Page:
NEW DELHI: A change of guard in Tokyo with new Prime Minister Yoshihide Suga moving in, time for Japan to renew its commitments to the Indo-Pacific, and of course the Quad.
The Narendra Modi-Suga telephonic chat was along familiar lines with the Indian statement indicating that the two sides “emphasised that the economic architecture of a free, open and inclusive Indo-Pacific region must be premised on resilient supply chains, and in this context, welcomed cooperation between India, Japan and other like-minded countries.”
The Japanese read-out was less detailed but did say that PM Suga expressed his intention to “work with India towards achieving a free and open Indo-Pacific”. Suga also stated that “he would like to promote cooperation in such multilateral mechanism as Japan-Australia-India-US meetings”.
The focus on the Indo-Pacific was there during the Quad (United States, Australia, India, and Japan) senior officials virtual meeting on Friday. The meeting is seen as the run-up to the second Quad ministerial talks next month, possibly in Tokyo. The first meeting was in September last year. As is the practice, each side issued its own statement.
The US State Department said officials met for “consultations on collective efforts to advance a free, open, and inclusive Indo-Pacific region”. It said the “four democracies” also discussed ways to work together “ to respond to the COVID-19 pandemic, promote transparency and counter disinformation, and protect the rules-based order the region has long enjoyed”.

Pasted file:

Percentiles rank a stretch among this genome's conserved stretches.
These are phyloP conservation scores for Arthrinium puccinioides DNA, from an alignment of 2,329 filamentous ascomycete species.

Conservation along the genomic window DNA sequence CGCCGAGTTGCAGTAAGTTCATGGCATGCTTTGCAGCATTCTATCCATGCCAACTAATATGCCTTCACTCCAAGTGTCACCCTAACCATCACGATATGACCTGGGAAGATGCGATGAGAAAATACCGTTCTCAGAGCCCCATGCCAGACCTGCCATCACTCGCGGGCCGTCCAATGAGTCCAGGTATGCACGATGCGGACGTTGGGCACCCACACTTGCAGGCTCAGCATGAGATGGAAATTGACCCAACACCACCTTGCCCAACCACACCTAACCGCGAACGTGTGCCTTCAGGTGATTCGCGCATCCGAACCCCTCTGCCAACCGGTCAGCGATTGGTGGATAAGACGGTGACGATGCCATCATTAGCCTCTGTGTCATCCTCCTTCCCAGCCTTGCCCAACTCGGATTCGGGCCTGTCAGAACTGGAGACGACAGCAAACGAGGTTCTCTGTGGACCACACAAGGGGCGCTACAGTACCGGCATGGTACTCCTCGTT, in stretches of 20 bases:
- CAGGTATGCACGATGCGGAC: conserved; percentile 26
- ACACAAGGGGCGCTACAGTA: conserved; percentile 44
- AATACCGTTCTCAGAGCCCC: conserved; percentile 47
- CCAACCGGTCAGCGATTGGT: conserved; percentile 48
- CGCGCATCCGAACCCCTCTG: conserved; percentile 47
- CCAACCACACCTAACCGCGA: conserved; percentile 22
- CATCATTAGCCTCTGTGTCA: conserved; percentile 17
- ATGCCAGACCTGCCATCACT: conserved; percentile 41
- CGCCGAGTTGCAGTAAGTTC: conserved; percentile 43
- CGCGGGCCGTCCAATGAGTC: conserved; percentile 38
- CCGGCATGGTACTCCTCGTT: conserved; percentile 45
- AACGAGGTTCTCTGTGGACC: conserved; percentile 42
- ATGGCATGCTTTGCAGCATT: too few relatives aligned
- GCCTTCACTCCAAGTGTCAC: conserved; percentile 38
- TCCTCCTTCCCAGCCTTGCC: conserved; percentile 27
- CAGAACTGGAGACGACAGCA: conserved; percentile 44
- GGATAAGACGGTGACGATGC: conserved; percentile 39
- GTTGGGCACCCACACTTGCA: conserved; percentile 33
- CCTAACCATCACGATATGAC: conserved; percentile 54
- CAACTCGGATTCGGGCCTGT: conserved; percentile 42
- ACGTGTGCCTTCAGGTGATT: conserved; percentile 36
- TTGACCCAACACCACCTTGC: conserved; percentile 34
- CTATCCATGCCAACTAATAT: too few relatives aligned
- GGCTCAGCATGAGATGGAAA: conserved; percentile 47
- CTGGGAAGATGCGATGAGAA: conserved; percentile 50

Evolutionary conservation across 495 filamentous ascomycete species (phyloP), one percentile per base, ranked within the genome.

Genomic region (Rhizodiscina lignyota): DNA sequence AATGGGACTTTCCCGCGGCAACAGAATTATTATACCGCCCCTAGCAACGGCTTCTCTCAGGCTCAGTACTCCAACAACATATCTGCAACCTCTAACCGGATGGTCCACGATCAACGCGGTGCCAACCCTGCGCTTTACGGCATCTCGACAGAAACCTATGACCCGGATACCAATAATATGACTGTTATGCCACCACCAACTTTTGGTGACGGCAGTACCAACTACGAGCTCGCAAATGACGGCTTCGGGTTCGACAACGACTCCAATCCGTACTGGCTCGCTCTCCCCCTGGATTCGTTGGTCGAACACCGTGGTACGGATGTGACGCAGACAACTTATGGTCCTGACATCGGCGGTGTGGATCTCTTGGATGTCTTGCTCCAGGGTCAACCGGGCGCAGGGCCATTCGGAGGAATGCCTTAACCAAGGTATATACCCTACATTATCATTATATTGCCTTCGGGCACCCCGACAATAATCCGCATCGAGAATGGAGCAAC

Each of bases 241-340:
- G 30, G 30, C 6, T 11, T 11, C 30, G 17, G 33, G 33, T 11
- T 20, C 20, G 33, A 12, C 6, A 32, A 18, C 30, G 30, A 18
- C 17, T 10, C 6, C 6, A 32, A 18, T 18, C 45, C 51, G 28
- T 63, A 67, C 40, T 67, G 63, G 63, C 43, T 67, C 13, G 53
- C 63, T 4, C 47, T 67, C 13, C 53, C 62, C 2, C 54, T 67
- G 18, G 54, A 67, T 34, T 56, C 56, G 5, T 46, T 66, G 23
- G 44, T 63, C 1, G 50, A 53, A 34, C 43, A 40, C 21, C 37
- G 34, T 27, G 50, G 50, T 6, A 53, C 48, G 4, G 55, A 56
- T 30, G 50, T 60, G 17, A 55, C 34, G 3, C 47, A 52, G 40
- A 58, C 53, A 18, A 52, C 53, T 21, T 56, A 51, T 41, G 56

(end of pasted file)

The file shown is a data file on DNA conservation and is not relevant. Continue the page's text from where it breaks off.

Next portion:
It said the officials reaffirmed their countries’ strong support for ASEAN centrality and ASEAN-led regional architecture and “explored ways to work together in the Mekong sub-region, in the South China Sea, and across the Indo-Pacific to support international law, pluralism, regional stability, and post-pandemic recovery efforts.”
The Indian statement did not mention the South China Sea at all, merely noting that the officials exchanged views on security matters, maritime security etc “with the objective of promoting peace, security, stability and prosperity in the Indo-Pacific region”.. The officials reaffirmed their commitment towards a free, open, prosperous and inclusive Indo-Pacific region based on shared values and principles and respect for international law.”
The Australian statement on the Quad meeting pointed to the challenges countries in the Indo-Pacifc region are facing amidst increasing Chinese assertiveness. Canberra which has had its own tensions with Beijing in the wake of the Covid19 pandemic after it sought an inquiry into the origins of the coronavirus said the “pressure on the rules, norms and institutions that underpin stability in the region is becoming more acute”.